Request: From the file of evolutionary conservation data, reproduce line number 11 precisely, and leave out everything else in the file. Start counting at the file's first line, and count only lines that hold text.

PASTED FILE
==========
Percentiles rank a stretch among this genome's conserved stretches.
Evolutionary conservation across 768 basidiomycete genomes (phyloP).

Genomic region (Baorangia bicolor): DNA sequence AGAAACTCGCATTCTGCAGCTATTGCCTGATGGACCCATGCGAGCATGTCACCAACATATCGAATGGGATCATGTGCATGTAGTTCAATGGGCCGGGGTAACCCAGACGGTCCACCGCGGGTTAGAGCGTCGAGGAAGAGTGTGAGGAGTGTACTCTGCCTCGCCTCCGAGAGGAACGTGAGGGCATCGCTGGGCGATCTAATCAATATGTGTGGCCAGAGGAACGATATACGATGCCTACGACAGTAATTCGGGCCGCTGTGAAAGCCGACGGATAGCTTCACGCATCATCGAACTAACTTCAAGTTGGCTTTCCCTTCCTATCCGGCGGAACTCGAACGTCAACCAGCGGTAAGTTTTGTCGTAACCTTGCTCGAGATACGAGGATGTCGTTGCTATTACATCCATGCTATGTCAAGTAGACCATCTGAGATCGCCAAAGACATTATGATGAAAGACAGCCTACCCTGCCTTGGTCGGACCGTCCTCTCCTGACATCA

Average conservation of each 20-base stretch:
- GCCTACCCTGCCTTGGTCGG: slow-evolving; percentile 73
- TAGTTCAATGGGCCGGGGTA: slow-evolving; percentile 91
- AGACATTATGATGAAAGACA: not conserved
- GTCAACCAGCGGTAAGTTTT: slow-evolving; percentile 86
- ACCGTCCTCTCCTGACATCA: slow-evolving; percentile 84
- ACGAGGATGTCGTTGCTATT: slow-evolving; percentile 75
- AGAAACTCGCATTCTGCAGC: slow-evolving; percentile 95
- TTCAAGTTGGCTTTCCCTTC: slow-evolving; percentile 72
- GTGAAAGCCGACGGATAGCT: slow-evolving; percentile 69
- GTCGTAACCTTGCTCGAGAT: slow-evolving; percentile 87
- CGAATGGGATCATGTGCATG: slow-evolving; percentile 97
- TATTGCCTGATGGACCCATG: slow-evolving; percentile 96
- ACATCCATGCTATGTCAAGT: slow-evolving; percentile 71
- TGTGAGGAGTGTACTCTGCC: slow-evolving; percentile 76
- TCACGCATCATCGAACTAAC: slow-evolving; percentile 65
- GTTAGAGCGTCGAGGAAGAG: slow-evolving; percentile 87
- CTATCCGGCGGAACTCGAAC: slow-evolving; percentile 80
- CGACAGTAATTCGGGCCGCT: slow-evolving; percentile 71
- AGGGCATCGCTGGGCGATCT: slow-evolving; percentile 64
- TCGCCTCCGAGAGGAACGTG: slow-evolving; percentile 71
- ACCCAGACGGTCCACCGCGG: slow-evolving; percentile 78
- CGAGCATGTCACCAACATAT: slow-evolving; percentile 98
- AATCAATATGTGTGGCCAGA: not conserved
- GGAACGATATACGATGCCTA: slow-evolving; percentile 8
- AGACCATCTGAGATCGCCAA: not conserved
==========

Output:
- AGAAACTCGCATTCTGCAGC: slow-evolving; percentile 95